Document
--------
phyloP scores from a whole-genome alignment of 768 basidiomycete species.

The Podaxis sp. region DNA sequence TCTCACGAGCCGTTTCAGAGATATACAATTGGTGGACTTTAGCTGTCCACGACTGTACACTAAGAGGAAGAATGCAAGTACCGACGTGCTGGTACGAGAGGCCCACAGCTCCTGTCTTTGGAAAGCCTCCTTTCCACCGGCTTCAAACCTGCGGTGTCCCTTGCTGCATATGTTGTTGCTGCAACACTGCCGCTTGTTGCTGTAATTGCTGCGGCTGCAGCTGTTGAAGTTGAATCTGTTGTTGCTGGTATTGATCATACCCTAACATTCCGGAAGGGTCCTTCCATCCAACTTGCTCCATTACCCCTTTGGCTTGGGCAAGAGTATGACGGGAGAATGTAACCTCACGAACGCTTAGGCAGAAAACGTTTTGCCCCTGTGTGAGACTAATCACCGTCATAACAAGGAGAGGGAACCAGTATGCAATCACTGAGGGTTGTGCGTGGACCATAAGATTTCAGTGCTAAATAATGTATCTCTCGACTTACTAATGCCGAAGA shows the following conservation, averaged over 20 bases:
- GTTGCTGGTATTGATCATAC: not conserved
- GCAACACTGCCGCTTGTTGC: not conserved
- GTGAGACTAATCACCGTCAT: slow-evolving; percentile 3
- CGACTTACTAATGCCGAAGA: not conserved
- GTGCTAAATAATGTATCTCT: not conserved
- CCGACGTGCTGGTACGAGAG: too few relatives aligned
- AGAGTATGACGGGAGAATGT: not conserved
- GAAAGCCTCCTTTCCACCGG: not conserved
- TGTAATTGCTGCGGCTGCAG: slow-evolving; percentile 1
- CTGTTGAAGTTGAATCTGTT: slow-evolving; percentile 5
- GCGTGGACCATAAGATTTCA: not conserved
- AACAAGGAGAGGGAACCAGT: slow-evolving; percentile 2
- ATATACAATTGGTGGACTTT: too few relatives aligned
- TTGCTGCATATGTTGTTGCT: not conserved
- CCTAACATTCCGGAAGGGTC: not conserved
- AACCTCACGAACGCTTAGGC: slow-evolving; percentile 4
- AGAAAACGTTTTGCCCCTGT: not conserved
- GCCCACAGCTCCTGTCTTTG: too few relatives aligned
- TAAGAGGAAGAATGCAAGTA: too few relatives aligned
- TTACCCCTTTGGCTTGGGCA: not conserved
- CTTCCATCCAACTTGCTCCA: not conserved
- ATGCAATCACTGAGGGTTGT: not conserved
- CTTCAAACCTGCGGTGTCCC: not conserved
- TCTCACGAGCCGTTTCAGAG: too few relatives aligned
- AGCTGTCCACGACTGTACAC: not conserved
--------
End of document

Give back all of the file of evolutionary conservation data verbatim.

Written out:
phyloP scores from a whole-genome alignment of 768 basidiomycete species.

The Podaxis sp. region DNA sequence TCTCACGAGCCGTTTCAGAGATATACAATTGGTGGACTTTAGCTGTCCACGACTGTACACTAAGAGGAAGAATGCAAGTACCGACGTGCTGGTACGAGAGGCCCACAGCTCCTGTCTTTGGAAAGCCTCCTTTCCACCGGCTTCAAACCTGCGGTGTCCCTTGCTGCATATGTTGTTGCTGCAACACTGCCGCTTGTTGCTGTAATTGCTGCGGCTGCAGCTGTTGAAGTTGAATCTGTTGTTGCTGGTATTGATCATACCCTAACATTCCGGAAGGGTCCTTCCATCCAACTTGCTCCATTACCCCTTTGGCTTGGGCAAGAGTATGACGGGAGAATGTAACCTCACGAACGCTTAGGCAGAAAACGTTTTGCCCCTGTGTGAGACTAATCACCGTCATAACAAGGAGAGGGAACCAGTATGCAATCACTGAGGGTTGTGCGTGGACCATAAGATTTCAGTGCTAAATAATGTATCTCTCGACTTACTAATGCCGAAGA shows the following conservation, averaged over 20 bases:
- GTTGCTGGTATTGATCATAC: not conserved
- GCAACACTGCCGCTTGTTGC: not conserved
- GTGAGACTAATCACCGTCAT: slow-evolving; percentile 3
- CGACTTACTAATGCCGAAGA: not conserved
- GTGCTAAATAATGTATCTCT: not conserved
- CCGACGTGCTGGTACGAGAG: too few relatives aligned
- AGAGTATGACGGGAGAATGT: not conserved
- GAAAGCCTCCTTTCCACCGG: not conserved
- TGTAATTGCTGCGGCTGCAG: slow-evolving; percentile 1
- CTGTTGAAGTTGAATCTGTT: slow-evolving; percentile 5
- GCGTGGACCATAAGATTTCA: not conserved
- AACAAGGAGAGGGAACCAGT: slow-evolving; percentile 2
- ATATACAATTGGTGGACTTT: too few relatives aligned
- TTGCTGCATATGTTGTTGCT: not conserved
- CCTAACATTCCGGAAGGGTC: not conserved
- AACCTCACGAACGCTTAGGC: slow-evolving; percentile 4
- AGAAAACGTTTTGCCCCTGT: not conserved
- GCCCACAGCTCCTGTCTTTG: too few relatives aligned
- TAAGAGGAAGAATGCAAGTA: too few relatives aligned
- TTACCCCTTTGGCTTGGGCA: not conserved
- CTTCCATCCAACTTGCTCCA: not conserved
- ATGCAATCACTGAGGGTTGT: not conserved
- CTTCAAACCTGCGGTGTCCC: not conserved
- TCTCACGAGCCGTTTCAGAG: too few relatives aligned
- AGCTGTCCACGACTGTACAC: not conserved